CASTLETON, Va. – Lorin Maazel, a world-renowned conductor whose prodigious career included seven years at the helm of the New York Philharmonic, died Sunday at his home in Virginia. He was 84.
Maazel died at Castleton Farms from complications of pneumonia, according to a statement by The Castleton Festival, an annual festival Maazel founded with his wife in 2009.
Maazel guided nearly 200 orchestras in at least 7,000 opera and concert performances during 72 years at the podium, according to his website.
In 1960, he became the first American to conduct at the Bayreuth Festival in Germany.
He served as artistic director and chief conductor of the Deutsche Oper Berlin for five years starting in 1965.
He was music director of the Cleveland Orchestra from 1972 to 1982 and was music director of the Pittsburgh Symphony from 1988 to 1996.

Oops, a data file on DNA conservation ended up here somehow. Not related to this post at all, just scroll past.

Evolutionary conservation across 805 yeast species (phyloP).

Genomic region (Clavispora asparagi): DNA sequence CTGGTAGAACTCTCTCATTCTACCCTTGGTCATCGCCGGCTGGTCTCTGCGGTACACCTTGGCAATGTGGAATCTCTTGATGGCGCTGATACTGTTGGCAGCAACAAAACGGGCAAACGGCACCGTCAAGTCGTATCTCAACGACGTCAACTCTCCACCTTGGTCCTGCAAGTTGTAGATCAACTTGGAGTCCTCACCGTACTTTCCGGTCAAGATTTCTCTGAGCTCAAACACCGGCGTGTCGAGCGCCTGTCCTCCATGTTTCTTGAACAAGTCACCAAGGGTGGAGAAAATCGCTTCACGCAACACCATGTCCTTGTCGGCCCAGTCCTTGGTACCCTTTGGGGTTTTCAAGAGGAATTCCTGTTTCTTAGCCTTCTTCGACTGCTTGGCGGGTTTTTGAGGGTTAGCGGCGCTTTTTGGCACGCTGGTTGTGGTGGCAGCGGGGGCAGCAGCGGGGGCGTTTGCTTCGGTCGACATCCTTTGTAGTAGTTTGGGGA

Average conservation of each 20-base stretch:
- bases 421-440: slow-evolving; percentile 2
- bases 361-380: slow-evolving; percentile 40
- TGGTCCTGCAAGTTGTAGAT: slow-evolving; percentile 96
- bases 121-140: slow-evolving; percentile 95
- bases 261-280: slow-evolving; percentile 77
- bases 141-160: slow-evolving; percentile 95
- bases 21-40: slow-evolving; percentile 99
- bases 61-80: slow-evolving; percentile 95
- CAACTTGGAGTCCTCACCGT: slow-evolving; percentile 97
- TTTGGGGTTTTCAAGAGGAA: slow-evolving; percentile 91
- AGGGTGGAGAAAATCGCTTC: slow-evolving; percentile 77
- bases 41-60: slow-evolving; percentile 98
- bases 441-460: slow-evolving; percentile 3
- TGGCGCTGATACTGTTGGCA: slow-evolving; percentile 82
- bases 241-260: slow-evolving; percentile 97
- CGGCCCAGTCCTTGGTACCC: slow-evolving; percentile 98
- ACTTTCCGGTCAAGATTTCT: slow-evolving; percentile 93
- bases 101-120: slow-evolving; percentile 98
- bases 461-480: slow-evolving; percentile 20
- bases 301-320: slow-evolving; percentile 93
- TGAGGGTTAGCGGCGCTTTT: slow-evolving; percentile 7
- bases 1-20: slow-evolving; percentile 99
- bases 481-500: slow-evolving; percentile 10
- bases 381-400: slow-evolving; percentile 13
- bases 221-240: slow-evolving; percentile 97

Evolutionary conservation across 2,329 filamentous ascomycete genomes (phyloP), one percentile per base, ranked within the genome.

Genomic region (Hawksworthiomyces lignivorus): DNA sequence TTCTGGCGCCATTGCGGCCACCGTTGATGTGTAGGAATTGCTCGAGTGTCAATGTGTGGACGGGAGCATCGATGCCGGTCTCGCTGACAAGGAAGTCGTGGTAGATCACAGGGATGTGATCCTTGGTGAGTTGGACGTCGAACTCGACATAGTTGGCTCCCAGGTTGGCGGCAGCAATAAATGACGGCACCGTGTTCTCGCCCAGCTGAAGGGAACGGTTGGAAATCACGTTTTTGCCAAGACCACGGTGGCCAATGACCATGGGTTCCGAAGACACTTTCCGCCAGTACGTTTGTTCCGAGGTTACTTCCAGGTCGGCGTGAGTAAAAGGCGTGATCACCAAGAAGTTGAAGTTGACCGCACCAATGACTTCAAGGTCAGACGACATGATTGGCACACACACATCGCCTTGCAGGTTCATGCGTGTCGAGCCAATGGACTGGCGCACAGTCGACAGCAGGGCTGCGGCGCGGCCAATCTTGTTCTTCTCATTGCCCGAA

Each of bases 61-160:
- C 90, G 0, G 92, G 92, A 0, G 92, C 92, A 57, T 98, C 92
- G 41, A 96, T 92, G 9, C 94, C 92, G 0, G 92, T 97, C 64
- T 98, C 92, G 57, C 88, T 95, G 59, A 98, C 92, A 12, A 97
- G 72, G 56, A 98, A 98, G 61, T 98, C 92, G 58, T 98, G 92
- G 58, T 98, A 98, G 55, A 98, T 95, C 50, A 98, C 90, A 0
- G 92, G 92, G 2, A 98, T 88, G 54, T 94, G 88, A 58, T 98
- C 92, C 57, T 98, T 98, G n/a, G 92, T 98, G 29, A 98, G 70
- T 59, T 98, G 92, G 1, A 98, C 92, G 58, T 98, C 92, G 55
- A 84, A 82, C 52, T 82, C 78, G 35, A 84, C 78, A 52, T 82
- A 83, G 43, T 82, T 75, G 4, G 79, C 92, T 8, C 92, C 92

In 2002, he was chosen music director of the New York Philharmonic, America’s oldest orchestra. Maazel served there for seven years and was with the orchestra at the time of its landmark visit to Pyongyang, North Korea, in 2008.
‘Prince of Pork’ Rep. Ken Gray dies
Former U.S. Rep. Ken Gray, who earned the nickname the Prince of Pork for bringing $7 billion in projects to his southern Illinois district, died Saturday at age 89.
Parker-Reedy Funeral Home in West Frankfort said Sunday that Gray died at a hospital after a long illness.
Gray was first elected to Congress in 1954 and served ten terms until high blood pressure forced him to retire in 1974.
He returned in 1984 to serve two terms but retired again, citing a muscular disorder caused by a tick bite during a congressional visit to Brazil.
Gray, a Democrat, was known for bringing federal projects to his depressed district, including a federal prison, an interstate highway, post offices and hospitals.